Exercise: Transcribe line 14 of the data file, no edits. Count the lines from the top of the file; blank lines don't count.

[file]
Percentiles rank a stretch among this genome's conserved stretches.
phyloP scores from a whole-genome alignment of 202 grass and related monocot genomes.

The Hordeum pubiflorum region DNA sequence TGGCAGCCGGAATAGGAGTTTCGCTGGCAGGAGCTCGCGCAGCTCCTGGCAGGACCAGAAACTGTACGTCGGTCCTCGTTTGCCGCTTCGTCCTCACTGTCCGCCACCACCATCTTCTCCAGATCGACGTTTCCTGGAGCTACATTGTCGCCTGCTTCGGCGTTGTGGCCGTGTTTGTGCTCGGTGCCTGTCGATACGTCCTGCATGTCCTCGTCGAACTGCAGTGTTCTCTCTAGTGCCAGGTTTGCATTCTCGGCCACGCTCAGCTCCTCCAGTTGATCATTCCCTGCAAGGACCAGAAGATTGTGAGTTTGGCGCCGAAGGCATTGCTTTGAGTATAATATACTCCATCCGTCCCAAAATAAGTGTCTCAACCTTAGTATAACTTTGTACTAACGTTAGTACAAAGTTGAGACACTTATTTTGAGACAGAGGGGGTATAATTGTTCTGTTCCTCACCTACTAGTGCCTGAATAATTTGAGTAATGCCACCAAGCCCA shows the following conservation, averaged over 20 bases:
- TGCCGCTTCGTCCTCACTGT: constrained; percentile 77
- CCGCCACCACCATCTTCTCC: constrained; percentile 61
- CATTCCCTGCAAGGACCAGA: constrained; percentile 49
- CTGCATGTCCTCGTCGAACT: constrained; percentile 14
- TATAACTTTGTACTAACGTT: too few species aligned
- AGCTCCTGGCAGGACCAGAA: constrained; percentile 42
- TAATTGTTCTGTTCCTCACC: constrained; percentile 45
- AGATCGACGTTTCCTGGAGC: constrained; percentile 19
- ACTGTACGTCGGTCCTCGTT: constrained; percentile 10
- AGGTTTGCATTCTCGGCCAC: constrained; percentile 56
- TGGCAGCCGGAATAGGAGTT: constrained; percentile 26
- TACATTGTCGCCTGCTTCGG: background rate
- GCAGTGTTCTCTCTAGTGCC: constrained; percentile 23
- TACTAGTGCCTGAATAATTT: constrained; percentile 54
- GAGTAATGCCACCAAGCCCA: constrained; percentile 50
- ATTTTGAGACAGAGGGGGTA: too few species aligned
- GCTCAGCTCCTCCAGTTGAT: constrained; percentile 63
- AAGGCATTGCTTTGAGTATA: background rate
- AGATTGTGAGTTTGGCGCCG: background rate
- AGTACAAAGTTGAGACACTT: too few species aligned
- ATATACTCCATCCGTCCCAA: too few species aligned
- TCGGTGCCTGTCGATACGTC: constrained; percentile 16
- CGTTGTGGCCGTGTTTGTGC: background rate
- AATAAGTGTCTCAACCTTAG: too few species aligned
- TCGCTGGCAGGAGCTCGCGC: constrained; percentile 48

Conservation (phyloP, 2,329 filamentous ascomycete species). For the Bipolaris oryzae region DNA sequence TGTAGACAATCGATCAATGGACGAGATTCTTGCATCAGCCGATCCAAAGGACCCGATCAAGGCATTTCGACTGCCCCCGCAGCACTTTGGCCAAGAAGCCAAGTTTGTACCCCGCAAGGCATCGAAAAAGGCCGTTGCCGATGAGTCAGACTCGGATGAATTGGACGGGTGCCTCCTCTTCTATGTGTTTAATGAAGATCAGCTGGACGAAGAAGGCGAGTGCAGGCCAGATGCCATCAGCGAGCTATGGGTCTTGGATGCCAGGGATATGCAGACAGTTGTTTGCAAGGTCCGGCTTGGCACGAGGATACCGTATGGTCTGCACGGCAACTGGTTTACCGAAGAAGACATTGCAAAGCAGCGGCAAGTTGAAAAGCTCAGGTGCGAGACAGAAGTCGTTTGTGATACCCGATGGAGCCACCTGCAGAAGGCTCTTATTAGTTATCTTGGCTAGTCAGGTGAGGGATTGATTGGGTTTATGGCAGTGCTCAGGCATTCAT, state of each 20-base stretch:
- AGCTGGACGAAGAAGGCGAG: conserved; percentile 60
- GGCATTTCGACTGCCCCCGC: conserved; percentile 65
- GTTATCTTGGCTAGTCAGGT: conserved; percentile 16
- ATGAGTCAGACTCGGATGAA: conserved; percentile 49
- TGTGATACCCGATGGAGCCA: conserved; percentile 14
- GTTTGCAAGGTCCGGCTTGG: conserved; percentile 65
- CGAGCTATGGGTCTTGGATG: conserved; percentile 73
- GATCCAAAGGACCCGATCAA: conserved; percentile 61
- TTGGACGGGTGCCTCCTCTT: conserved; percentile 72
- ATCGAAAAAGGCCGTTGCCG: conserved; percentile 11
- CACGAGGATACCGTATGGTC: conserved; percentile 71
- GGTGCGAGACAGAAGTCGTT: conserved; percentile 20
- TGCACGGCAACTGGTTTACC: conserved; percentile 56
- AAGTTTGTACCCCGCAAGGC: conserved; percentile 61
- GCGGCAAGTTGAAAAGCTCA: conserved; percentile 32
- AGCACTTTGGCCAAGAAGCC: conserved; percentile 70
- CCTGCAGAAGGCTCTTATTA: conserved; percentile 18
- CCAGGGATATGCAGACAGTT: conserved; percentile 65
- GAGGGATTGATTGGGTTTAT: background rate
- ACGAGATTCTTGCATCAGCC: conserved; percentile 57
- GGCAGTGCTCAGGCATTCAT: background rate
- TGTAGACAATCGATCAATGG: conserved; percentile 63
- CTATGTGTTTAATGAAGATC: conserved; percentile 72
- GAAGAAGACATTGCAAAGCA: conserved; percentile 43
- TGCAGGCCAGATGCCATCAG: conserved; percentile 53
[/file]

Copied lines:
- TGGCAGCCGGAATAGGAGTT: constrained; percentile 26